A St. Paul man was sentenced to 18 years Monday for plotting the ambush shooting last year of his ex-girlfriend, a Minneapolis police crime scene investigator who narrowly survived and still has a bullet lodged between her ribs.
Timothy Amacher, 41, was sentenced in the attempted murder in April of Nicole Lenway, the mother of his son. Lenway was shot outside a Minneapolis child care center by Amacher's then girlfriend in a plot to gain full custody. A Hennepin County jury in November found Amacher guilty of aiding in first-degree attempted murder and aiding an accomplice after the fact.
His attorney, Larry Reed, asked District Judge Shereen Askalani for a judgment of acquittal and new trial, but Askalani denied both motions. She said there is a complete chain of 200 exhibits of evidence and 11 days of testimony that lead directly to Amacher's guilt.
"You have not taken any accountability, you have shown no remorse," Askalani said before reading the sentence, the maximum allowed under Minnesota guidelines.
Askalani also noted Amacher's escalating behavior toward Lenway, who testified that she endured years of harassment, stalking and attacks on her personal and professional life. Further, Askalani said, cellphone data, vehicle tracking information and surveillance videos proved to jurors that Amacher planned the attack.
Amacher, a Taekwondo master, had Colleen Purificacion Larson, 25, of Woodbury, use his truck and gun on April 20 to ambush Lenway outside FamilyWise, a center for supervised visits and safe exchanges.
Larson, who claims he pressured her into the shooting, is charged with attempted murder. Her trial set for last week was delayed, and she is scheduled to appear in court Friday.
Amacher met Larson while she was taking classes from him as a teenager.
Lenway and Amacher also met at his martial arts studio before they began dating and moved in together in 2013. She moved out in 2015 before finding out she was pregnant.
Two years later, when Lenway started dating Minneapolis police officer Donovan Ford — now her husband — Amacher began filing false reports of child abuse against the couple, including one case that went to trial in Ramsey County. Larson testified in support of Amacher at that trial, but a jury acquitted Lenway and she won sole custody.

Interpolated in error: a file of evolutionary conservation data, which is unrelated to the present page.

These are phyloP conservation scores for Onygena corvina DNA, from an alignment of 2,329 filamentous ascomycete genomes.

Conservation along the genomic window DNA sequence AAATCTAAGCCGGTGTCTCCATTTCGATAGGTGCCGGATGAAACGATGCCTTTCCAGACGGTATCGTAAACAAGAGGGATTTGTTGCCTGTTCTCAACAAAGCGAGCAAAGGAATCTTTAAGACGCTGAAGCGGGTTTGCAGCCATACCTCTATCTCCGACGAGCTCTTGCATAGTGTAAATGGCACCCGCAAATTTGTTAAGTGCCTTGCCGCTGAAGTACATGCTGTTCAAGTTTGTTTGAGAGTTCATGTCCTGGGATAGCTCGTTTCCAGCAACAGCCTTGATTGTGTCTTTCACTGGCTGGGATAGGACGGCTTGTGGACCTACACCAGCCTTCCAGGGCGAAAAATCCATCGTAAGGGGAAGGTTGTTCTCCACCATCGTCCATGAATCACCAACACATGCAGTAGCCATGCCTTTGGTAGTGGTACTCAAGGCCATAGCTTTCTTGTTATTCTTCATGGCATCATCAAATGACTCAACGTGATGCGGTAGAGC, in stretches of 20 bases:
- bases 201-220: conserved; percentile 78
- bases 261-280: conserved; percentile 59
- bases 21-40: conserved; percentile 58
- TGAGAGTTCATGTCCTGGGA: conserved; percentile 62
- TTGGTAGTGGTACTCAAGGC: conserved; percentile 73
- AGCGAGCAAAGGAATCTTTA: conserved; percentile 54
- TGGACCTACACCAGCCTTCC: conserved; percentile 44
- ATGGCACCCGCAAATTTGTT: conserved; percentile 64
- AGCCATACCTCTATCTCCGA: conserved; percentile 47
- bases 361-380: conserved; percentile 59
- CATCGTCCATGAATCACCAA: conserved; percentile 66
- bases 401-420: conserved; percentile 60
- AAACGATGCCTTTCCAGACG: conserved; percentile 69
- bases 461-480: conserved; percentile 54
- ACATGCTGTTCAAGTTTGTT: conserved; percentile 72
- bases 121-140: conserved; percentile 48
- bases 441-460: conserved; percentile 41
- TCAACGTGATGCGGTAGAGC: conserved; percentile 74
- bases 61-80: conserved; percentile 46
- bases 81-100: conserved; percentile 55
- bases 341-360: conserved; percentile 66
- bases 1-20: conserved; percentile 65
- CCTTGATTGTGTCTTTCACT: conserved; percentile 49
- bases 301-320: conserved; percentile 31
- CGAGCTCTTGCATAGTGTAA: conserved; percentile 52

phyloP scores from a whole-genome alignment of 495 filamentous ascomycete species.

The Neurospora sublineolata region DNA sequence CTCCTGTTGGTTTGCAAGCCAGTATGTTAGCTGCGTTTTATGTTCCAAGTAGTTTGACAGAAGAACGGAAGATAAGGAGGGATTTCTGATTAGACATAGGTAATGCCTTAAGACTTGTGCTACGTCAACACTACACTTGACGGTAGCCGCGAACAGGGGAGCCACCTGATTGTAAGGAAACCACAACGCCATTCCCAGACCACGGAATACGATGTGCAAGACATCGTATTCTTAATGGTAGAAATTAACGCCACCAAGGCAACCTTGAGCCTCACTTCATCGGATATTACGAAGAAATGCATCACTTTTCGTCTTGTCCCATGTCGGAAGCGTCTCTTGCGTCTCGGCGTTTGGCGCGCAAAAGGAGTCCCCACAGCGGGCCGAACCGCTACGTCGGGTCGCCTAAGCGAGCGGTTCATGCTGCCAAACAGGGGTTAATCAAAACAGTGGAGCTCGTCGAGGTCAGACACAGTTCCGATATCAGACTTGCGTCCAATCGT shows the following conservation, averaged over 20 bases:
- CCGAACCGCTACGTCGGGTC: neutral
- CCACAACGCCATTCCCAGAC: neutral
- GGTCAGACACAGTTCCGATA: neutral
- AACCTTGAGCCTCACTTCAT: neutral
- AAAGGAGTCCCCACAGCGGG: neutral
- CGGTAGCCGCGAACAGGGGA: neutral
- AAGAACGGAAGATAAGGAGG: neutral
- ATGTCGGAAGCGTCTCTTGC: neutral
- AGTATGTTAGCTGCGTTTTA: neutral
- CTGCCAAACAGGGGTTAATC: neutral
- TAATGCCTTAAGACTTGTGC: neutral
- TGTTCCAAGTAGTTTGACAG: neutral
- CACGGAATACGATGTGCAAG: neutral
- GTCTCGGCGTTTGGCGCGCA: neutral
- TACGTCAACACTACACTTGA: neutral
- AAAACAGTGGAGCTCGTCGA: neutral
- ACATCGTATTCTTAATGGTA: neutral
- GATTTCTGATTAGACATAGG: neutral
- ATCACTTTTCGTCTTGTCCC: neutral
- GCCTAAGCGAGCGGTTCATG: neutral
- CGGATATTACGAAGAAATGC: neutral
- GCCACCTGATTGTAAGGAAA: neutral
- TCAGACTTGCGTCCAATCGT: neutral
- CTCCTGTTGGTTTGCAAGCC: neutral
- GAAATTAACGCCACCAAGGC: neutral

"[Amacher] put these crimes into play after he was ordered by family court to only have supervised visits with his son," Askalani said.
Lenway testified her scars remind her daily of the shooting. She said she still experiences the burning sensation of the gunfire and the fear of being unable to speak or help herself after the bullet struck her vocal chords.
Her 911 call was full of gasps and gargles. A good Samaritan witnessed the shooting and swooped in to talk to dispatchers as Lenway fought for her life.
"I truly thought I was dying that day," she said. "But God had other plans for me. With his grace, I survived, and in spite of [Amacher] I will thrive. My life is not his to take, and he no longer has control over me."
As she stood before Amacher on Monday, flanked by Ford and a victim advocate, Lenway said she fears the day he is released. "Losing this battle will only fuel his rage further," she said.
"He claims to have done so much of this as a means to protect his son. It is clear he wasn't thinking about his son in this murderous plot," Lenway said. "When someone is willing to harm his own child and the mother of his child, it is safe to say there's no one he wouldn't harm. He is a detriment to society."
In an eight-minute written statement, Amacher said he can only be judged by God, and that the criminal justice system is broken and full of hypocrites. He called the trial a three-week "smear campaign," saying that of more than 100 witnesses, "not one person could say they saw me do anything."
He added that Hennepin County prosecutors decided that "if we make him look like a bad guy, he must be a bad guy."
Assistant Hennepin County Attorney Patrick Lofton told Askalani that "this case is the culmination of 10 years of hell for this victim," during which he said Amacher made at least two attempts to persuade someone to kill Lenway.
"This built and built up over time until the only way out that he saw was trying to have her killed," Lofton said.
Every month Amacher is incarcerated is another month that Lenway and her son are safe, Lofton said. Amacher is expected to serve 12 years in prison. By that time, the boy will be an adult.